Not necessarily. Approximately 1 in 100,000 people who have taken the Pfizer Covid-19 vaccine have developed anaphylaxis (a serious allergic reaction), so this is a rare finding. We don’t yet have similar data on the Moderna vaccine. Most people who had this type of reaction had it within minutes of getting the vaccine and responded to treatment (epinephrine). Although frightening and potentially deadly without intervention, this reaction is a treatable condition with no permanent side effects. This is why it is recommended that those who receive a Covid-19 vaccine be monitored for at least 15 minutes after vaccination. The CDC reports state that allergic reactions, including severe allergic reactions, to food, animals, venom, or environmental allergens, are not a contraindication or precaution to vaccination with either mRNA Covid-19 vaccine. The mRNA vaccines do not contain eggs or gelatin, and the vial stoppers are not made with natural rubber latex.

I am pregnant or breastfeeding. Should I avoid this vaccine?

Participants who were pregnant or breastfeeding were not included in either the Pfizer or Moderna trials. However, because the mRNA vaccine does not include a live portion of the virus, it is thought that these vaccines are unlikely to pose a risk to the pregnant person or the fetus. In contrast, we do know that pregnant people who get Covid-19 may be at increased risk for severe illness and death. Therefore, if a pregnant person is offered the vaccine, the pregnancy is not a contraindication. People who are breastfeeding should be offered the vaccine when they meet roll-out criteria. The American College of Obstetricians and Gynecologists has information for pregnant and breastfeeding people making these decisions.

I am a cancer survivor and take medications related to my diagnosis. Should I still have the vaccine?

Cancer survivors were included in the vaccine clinical trials, and having cancer is not a contraindication for these vaccines. Some cancer survivors may be at increased risk to have a poor outcome if they are infected with Covid-19 because their immune systems may be compromised, which makes them good candidates for these vaccines. Speak to your oncologist and primary care physician to see if you should consider this vaccine.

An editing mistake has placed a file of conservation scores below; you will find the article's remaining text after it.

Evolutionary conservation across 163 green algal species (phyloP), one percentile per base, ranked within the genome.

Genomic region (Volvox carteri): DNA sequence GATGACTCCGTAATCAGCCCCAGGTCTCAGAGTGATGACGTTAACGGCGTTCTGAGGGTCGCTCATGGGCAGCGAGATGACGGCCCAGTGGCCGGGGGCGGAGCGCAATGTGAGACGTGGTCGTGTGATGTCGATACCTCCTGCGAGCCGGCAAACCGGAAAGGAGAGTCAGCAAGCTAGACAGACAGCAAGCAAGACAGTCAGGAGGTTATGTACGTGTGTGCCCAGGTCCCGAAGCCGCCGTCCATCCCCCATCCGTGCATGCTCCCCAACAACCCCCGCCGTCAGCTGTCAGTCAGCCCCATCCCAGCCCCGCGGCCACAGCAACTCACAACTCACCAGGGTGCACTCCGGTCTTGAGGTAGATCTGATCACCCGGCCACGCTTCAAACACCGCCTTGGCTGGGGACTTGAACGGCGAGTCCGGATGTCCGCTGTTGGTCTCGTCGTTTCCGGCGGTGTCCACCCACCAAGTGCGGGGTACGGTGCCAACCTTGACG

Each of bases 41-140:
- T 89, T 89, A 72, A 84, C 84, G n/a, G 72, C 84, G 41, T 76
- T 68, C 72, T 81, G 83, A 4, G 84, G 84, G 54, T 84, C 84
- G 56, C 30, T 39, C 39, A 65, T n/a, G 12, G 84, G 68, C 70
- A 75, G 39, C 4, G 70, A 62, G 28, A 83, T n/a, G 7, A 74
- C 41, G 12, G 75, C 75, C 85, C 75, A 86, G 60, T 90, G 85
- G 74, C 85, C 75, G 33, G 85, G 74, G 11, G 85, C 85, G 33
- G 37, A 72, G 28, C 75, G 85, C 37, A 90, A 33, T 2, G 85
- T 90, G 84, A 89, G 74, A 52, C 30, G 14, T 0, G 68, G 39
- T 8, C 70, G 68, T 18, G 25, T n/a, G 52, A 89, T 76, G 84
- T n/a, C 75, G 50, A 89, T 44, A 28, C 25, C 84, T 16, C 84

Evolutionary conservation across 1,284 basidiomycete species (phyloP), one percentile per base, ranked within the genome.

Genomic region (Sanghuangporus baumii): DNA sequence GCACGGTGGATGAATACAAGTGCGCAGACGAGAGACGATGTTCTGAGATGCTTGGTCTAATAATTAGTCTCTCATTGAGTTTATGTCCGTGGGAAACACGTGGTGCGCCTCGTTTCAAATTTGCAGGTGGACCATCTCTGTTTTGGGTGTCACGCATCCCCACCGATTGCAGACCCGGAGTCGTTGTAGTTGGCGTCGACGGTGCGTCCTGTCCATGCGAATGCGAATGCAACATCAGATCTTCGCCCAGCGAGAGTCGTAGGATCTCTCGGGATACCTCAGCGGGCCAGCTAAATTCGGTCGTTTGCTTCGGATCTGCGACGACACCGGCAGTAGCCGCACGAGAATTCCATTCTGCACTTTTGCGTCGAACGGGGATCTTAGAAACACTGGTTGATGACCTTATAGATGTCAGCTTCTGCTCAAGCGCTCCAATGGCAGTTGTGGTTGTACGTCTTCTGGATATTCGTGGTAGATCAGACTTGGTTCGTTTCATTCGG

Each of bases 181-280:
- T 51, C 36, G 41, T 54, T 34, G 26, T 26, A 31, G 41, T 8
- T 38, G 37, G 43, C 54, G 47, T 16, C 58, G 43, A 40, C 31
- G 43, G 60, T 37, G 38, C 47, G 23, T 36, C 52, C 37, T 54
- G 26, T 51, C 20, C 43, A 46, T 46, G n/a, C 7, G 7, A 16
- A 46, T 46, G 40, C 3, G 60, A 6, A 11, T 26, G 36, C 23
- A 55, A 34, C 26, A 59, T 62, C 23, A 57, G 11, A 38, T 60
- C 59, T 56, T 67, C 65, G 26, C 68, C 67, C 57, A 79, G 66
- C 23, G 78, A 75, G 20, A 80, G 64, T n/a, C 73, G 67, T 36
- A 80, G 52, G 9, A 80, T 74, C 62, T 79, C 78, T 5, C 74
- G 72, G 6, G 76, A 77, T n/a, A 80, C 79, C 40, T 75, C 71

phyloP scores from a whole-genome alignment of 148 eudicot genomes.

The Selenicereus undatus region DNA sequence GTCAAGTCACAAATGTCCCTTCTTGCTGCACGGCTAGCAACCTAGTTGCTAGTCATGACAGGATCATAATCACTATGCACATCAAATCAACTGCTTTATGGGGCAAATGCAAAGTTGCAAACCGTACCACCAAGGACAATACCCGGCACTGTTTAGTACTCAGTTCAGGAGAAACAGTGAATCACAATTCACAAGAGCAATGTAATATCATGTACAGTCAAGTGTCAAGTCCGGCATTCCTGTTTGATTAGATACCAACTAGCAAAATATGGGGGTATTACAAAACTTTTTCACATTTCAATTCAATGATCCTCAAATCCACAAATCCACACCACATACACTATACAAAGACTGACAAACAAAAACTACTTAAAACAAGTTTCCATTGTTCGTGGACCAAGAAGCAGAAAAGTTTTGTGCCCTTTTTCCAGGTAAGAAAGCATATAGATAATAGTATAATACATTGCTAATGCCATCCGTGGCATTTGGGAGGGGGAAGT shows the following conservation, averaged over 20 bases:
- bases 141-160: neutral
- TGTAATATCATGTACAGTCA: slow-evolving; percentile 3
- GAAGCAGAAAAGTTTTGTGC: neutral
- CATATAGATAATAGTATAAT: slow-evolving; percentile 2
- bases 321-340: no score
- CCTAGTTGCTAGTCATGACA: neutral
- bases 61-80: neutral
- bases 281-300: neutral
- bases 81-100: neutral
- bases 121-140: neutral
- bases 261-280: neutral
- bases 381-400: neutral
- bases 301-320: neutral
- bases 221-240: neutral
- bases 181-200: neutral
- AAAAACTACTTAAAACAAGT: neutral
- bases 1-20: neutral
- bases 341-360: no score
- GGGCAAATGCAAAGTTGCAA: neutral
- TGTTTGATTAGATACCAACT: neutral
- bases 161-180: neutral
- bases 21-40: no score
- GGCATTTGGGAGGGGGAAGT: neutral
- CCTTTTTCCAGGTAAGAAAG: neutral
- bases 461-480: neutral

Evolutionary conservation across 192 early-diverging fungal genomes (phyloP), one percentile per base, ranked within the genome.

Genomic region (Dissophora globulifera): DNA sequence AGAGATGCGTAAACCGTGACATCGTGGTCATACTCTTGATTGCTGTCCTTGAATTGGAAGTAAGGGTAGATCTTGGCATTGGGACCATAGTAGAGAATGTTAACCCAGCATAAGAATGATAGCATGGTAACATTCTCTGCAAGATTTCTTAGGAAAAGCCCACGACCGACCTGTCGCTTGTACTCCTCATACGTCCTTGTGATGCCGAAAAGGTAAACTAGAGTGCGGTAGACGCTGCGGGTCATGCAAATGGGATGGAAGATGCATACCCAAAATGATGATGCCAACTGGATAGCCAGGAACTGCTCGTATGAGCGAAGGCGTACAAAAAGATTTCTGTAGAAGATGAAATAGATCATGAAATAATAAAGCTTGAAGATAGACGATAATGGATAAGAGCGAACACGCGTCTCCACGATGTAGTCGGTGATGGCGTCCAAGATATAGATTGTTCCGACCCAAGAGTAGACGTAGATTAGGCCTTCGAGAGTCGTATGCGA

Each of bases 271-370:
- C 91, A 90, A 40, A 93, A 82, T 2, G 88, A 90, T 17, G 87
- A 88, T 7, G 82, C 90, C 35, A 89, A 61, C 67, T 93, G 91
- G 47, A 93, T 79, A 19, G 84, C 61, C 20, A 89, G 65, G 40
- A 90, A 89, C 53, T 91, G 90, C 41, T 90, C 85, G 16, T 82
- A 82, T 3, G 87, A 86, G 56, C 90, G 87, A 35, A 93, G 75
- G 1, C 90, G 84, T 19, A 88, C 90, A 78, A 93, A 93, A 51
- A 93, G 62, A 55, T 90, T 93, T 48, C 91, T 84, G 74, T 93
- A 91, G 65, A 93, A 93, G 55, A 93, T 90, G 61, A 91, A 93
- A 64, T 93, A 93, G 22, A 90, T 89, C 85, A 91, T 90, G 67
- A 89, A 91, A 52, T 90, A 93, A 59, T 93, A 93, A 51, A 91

Would a history of autoimmune conditions or compromised immunity mean I cannot get this vaccine?

Not necessarily. People with these conditions were not excluded from these clinical trials. Although we do not yet have safety data on each of these subgroups, the risks of the vaccine must be weighed against the potential increased risk for severe symptomatic Covid-19 that people with these conditions may experience if they are infected with the virus. The effectiveness of the vaccines in people who cannot mount the necessary immune response needed to provide protection, due to having one of these conditions, is also unknown.

Is there one vaccine I should choose over another?

Unless you are allergic to one of the ingredients (see Appendix B at the end) found in just one of the available vaccines, no, there is no reason at this time to choose one mRNA vaccine over the other. Both the Pfizer and Moderna vaccines have been shown to be safe and effective. Take the one offered to you first.

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There are currently more than 50 Covid-19 vaccine candidates in trials around the world. It is likely that within the next few months several new vaccines will be available in the United States. It is important that we evaluate each of those vaccines independently as each person decides if they will take the vaccine when offered to them in hopes of ending this global pandemic.

This article was written by Ellen Matloff for Forbes.com.